Community Focus Areas
The number of high school students who graduated from DC Public Schools in 2015 reached 64%. While an improvement over recent years, it is still well below the national average of 81%. Across the region, many children fall behind academically at an early age. In 2015, 49% of DC eighth graders, 29% of Maryland eighth graders, and 30% of Virginia eighth graders scored below even basic proficiency in math. In reading, 44% of DC fourth graders, 32% of Maryland fourth graders, and 32% of Virginia fourth graders scored below the basic level.
In the region, 47,200 families with children under age 18 live in poverty. In 2008-2012, 30% of households with children in the District of Columbia said they were unable to afford enough food. This is the second worst rate in the nation, exceeded only by Mississippi. Further, though it's improving, DC still has the nation's highest rate of HIV infection, almost twice that of Louisiana, which has the next highest rate. Nearly 4% of black residents are infected, and as of 2014, over 4,300 women in the District were living with HIV.
The number of homeless families in the District rose by more than 30% since 2015, and homeless families now outnumber homeless adults for the first time since 2001. Children, according to the regional Council on Governments, now make up 29% of our area's homeless population. Some 3,417 children in the Metro area were homeless last year. Family homelessness is rising due to a shortage of both affordable housing units and living wage jobs.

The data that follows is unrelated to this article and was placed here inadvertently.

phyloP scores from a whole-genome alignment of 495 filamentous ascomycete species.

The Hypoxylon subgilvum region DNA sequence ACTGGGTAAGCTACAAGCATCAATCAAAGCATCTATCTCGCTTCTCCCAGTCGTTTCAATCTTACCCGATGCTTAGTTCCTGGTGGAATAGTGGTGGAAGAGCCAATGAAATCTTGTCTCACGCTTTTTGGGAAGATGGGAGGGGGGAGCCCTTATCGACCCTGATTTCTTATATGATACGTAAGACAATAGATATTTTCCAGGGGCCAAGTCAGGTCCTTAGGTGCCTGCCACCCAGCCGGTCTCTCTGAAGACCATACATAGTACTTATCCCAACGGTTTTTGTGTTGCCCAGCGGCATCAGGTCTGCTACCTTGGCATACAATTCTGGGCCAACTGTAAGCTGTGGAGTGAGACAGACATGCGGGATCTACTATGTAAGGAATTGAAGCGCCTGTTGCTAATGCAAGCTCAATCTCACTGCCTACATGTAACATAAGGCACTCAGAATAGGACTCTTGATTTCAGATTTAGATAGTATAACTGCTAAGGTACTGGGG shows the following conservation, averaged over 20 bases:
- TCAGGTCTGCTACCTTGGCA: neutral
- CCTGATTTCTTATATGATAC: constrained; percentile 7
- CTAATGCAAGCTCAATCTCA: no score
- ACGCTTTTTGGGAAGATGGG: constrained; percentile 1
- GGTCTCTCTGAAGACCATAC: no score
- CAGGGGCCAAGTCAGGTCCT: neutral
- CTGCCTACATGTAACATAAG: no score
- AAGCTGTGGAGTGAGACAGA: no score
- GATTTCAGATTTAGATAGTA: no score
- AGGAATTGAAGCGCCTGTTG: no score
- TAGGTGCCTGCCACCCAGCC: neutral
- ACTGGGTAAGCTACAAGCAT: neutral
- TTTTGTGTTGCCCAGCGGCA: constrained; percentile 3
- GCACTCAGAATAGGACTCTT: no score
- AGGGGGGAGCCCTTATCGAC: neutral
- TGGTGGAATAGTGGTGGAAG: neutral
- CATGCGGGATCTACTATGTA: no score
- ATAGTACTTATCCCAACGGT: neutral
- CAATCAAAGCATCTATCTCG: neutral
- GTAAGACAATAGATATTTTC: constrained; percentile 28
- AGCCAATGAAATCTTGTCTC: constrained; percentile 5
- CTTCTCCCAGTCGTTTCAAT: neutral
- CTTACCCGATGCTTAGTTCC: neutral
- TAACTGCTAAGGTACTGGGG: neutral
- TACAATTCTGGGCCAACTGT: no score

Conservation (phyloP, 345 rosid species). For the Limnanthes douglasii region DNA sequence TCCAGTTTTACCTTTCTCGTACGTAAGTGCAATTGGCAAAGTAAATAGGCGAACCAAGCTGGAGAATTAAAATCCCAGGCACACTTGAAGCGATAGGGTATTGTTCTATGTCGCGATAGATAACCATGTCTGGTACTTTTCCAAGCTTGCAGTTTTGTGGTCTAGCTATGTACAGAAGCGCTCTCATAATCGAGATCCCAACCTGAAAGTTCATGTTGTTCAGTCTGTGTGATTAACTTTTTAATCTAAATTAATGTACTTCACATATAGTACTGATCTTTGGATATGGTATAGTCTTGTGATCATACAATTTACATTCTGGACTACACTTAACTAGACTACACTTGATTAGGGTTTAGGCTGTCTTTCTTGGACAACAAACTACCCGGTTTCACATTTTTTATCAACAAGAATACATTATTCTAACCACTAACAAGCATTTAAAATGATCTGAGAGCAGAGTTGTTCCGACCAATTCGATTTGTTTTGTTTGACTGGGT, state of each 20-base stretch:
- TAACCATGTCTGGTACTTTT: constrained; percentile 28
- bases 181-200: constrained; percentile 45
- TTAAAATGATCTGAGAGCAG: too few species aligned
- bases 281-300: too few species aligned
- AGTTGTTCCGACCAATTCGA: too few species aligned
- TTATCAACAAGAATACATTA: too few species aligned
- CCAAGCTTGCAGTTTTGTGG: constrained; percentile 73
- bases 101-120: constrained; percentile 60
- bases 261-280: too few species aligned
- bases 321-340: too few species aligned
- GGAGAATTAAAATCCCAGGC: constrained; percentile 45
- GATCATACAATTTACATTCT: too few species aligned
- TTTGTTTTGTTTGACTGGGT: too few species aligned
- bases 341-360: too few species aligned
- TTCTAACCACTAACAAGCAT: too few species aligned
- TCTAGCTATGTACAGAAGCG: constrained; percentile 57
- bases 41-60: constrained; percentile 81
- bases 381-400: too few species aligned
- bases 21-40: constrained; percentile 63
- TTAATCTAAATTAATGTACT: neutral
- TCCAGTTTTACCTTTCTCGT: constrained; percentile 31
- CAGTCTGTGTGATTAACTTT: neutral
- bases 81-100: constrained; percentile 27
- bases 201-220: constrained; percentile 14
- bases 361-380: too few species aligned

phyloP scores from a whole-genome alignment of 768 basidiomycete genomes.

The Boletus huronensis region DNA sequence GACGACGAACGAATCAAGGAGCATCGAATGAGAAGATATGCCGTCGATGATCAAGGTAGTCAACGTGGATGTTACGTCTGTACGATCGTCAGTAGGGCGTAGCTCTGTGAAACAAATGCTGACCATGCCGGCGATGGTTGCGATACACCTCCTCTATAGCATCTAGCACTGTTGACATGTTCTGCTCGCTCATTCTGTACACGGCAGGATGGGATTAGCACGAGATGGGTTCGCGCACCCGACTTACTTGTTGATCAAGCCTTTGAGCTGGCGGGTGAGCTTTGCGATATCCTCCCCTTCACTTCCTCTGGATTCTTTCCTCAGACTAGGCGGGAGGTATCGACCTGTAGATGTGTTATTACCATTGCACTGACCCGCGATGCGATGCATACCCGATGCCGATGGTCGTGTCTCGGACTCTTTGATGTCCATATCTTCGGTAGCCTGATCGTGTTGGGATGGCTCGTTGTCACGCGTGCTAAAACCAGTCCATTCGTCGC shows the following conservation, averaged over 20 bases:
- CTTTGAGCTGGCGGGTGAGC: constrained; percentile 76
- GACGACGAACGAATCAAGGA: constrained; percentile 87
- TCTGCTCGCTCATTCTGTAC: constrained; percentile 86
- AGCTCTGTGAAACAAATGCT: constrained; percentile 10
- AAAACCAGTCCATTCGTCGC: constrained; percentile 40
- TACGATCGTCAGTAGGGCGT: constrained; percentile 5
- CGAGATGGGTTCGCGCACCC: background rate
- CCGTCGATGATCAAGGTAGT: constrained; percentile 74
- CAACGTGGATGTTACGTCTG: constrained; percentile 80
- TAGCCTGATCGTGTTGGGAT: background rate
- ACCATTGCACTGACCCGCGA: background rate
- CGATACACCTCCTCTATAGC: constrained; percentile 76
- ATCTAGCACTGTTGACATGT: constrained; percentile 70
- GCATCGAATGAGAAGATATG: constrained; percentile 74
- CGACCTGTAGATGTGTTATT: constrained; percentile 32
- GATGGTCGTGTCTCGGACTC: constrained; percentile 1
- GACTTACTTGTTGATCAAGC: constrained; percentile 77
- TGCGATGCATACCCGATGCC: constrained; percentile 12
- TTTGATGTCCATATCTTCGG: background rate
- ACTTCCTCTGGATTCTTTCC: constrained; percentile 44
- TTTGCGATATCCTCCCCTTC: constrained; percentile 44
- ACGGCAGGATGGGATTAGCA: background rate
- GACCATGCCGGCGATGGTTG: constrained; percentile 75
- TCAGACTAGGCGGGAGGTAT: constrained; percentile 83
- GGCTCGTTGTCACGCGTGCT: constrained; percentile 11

The region’s economic recovery is leaving many workers behind. According to the D.C. Fiscal Policy Institute, as of 2014, the gap between the lowest and highest income households in DC is the third-highest of the 50 largest cities in the nation. As of 2013, 8.8% of women over 16 in our region with full-time, year-round jobs lived on less than twice the official poverty rate. In 2015, 80,000 women in our region were unemployed, and over 170,000 women were employed in low-wage jobs. It's estimated that fewer than half of these women have the education or training needed to obtain good jobs.